Leaving the park 5mins before our 24hr permit expired, we headed straight onto Manyara Ranch (the property beging just 4kms up the main road from Tarangire). Stragely, the clouds had come down and the wind got up, making this rather a dusty drip, but I foudna new bird for the ranch (short-tailed lark), which was rather nice and we got to camp in time to pick up drinks and head off for a last drive. With noisy children in the car we opted against joining the other client at the hide by the dam and took ourselves to the far side of the (dry) river, passing a beautiful group of lesser kudu en route (MRC is easily the most reliable place I know of for sightings of these). Parking up near the river, we hopped out and enjoyed some birds (black bishop always being reliable) and 7 big bull eles nearby, with the kids enjoying their drink on top of my landrover... A short drive back in the dark with the spotlight found a nice family of lesser galago and a few hares, but nothing too spectacular. Kids in bed, we had a civilsed meal before heading out again with the spotlight. Highlights of this drive were one (possibly 2) Aardwolves (again, very reliable here), Bat-eared Foxes and many Spring Hares.


The others went for a good walk in the morning, tracking very recent lion spoor, but not quite catching up, whilst the kids and I explored around the camp, nearling walking into Aldo the rather large, but fairly friendly bull elephant that seems to have taken up residence in the camp area this season. I also found some white-tailed larks displaying, which was rather nice, and the camp birdbath pulled in a single Fischer's Lovebird among the large flock of Yellow-collared, another new one for the ranch list. More birding followed second breakasts (friend catching up with the rosy-patched shrike I'd heard from my bed in the morning...), before we headed back to Arusha mid-afternoon. A nice weekend by anyone's standards...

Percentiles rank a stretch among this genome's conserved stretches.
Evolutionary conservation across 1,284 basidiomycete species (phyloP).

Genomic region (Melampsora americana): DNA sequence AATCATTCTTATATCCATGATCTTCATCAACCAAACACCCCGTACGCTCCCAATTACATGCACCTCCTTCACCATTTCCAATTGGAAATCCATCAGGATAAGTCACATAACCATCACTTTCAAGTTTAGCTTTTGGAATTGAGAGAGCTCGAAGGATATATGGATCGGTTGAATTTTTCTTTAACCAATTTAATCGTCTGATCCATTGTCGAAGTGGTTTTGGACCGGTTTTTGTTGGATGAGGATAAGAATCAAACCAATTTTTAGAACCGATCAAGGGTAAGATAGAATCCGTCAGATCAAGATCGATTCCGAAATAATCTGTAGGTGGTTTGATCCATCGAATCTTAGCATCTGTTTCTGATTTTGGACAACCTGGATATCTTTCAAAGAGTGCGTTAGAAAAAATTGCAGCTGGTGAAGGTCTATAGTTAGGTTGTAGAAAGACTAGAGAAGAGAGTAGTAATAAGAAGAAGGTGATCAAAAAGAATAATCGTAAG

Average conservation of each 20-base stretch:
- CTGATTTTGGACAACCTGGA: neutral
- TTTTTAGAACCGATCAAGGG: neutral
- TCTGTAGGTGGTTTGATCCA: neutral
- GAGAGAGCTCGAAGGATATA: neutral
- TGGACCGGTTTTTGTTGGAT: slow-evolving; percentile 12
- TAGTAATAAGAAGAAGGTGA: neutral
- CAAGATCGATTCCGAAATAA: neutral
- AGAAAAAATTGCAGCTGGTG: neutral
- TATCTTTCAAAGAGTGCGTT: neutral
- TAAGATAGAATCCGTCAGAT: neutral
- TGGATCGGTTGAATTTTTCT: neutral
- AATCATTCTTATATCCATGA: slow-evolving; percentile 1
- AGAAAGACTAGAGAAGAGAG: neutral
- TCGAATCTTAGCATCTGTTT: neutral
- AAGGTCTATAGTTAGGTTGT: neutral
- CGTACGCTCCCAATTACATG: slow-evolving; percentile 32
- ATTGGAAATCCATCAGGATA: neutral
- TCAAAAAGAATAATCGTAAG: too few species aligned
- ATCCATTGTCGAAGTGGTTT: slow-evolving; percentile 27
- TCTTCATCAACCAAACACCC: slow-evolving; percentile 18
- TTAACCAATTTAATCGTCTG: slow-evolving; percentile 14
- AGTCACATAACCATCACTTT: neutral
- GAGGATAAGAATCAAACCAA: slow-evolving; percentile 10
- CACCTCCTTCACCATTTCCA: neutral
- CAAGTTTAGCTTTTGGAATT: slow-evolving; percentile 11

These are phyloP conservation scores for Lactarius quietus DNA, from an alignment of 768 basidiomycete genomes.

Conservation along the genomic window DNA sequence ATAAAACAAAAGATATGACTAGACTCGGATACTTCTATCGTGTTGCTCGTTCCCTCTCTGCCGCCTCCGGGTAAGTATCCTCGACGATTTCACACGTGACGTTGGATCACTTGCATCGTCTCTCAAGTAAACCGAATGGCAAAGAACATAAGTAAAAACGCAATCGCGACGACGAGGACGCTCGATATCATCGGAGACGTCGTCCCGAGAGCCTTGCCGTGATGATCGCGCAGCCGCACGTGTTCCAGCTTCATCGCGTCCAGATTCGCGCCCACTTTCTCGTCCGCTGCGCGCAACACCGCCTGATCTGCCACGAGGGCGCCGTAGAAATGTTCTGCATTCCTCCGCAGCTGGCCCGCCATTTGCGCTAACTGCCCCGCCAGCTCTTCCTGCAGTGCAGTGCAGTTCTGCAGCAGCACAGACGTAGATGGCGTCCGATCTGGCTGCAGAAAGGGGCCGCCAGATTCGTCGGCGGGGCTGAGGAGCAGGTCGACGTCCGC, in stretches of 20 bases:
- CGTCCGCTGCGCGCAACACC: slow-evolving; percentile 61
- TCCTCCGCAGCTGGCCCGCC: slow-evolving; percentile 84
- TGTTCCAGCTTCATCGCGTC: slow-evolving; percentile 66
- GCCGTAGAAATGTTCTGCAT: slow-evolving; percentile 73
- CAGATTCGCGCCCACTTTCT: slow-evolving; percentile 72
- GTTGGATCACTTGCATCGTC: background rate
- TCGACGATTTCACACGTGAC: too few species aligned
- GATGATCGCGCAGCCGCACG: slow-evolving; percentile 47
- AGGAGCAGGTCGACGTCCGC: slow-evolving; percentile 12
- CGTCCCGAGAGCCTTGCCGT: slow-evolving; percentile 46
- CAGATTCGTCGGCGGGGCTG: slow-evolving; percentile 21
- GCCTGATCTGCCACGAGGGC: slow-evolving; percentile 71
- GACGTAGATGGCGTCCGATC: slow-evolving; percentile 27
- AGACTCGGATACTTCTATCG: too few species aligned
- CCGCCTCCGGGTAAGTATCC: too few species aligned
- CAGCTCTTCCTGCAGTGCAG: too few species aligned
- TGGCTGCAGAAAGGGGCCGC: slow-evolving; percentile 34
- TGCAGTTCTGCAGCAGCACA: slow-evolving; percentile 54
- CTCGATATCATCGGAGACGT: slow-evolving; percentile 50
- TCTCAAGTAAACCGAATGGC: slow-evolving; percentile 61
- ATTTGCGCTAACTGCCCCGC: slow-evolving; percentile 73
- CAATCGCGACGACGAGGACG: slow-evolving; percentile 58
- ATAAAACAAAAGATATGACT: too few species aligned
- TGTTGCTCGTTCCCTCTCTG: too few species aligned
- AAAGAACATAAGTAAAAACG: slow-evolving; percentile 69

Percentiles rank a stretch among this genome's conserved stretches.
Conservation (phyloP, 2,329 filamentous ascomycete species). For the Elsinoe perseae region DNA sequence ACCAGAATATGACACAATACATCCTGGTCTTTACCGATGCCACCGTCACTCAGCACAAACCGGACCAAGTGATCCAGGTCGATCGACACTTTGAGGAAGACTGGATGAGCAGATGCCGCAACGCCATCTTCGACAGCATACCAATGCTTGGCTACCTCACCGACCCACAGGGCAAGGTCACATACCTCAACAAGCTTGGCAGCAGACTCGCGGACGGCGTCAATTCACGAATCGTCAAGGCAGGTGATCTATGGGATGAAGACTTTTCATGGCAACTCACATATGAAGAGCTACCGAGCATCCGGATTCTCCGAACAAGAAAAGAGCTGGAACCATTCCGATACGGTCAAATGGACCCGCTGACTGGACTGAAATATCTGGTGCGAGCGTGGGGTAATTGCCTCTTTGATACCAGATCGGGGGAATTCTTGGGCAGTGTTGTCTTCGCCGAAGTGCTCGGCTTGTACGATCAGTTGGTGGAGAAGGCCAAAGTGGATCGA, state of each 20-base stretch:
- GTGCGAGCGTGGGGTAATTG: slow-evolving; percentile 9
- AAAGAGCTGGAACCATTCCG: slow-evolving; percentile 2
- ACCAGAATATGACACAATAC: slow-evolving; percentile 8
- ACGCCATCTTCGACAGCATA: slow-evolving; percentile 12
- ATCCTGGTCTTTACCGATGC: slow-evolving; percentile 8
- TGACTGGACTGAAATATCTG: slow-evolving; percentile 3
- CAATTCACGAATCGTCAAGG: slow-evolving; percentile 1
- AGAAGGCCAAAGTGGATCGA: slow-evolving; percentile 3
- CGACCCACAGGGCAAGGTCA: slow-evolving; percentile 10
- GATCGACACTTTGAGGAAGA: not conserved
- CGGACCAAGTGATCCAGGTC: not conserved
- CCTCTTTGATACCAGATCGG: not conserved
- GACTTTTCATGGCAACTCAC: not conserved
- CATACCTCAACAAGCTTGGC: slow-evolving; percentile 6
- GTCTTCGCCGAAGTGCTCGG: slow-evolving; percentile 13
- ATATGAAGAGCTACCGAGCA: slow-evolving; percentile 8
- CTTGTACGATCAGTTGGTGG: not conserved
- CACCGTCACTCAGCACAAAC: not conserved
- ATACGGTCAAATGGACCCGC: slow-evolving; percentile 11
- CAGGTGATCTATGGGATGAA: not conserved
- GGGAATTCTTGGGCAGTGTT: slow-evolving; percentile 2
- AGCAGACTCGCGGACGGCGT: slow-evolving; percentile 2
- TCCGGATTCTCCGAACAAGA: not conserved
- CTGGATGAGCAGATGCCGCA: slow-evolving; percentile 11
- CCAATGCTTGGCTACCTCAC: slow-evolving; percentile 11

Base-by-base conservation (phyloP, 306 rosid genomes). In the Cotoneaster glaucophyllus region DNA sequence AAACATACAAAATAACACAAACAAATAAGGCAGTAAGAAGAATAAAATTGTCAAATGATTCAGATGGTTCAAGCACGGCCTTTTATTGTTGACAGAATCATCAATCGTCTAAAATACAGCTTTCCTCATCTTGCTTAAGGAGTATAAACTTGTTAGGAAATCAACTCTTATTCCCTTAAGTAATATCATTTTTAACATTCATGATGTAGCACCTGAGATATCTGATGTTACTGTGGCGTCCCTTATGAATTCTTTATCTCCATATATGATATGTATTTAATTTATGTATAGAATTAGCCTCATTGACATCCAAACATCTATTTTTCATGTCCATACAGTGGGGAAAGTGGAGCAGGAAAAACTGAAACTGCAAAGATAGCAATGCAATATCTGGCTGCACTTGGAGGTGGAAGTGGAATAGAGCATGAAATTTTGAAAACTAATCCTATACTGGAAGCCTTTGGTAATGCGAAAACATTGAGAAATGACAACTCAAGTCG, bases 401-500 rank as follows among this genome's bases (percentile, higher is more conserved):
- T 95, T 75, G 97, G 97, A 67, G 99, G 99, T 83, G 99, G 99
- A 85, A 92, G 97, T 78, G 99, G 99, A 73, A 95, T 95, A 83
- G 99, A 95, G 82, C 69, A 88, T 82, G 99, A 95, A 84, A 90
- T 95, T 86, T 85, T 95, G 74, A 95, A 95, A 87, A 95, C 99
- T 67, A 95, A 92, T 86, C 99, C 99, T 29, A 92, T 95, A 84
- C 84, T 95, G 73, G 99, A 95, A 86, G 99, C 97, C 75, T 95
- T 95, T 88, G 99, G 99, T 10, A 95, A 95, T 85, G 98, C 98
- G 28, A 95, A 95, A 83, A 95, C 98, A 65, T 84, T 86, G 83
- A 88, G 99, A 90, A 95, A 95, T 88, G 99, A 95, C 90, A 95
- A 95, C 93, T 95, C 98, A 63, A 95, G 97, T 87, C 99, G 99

Edited by Game Warden
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At first glance I thought that Buffalo was some kind of weird goat: thanks for this report, I'd like to know a lot more about Manyara Ranch and have invited them to participate here, but nothing so far...

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That weekend would do me just fine.


No wonder the buffalo is thin, how hard would it be to get your mouth down to graze. Probably survives on browsing shrubs.

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I can see myself doing that weekend too :)


About Manyara Ranch, been hearing quite a lot about it through AWF newsletters etc. and it really does sound from your report that they have been quite successful in establishing the wildlife corridor they wanted to establish. Is that your assessment as well, TzBirder? Also, when would be the best time of year to visit Manyara Ranch? Plus, are there enough conservation minded people to keep it booked most of the time and is the local community seeing tangible benefits from it?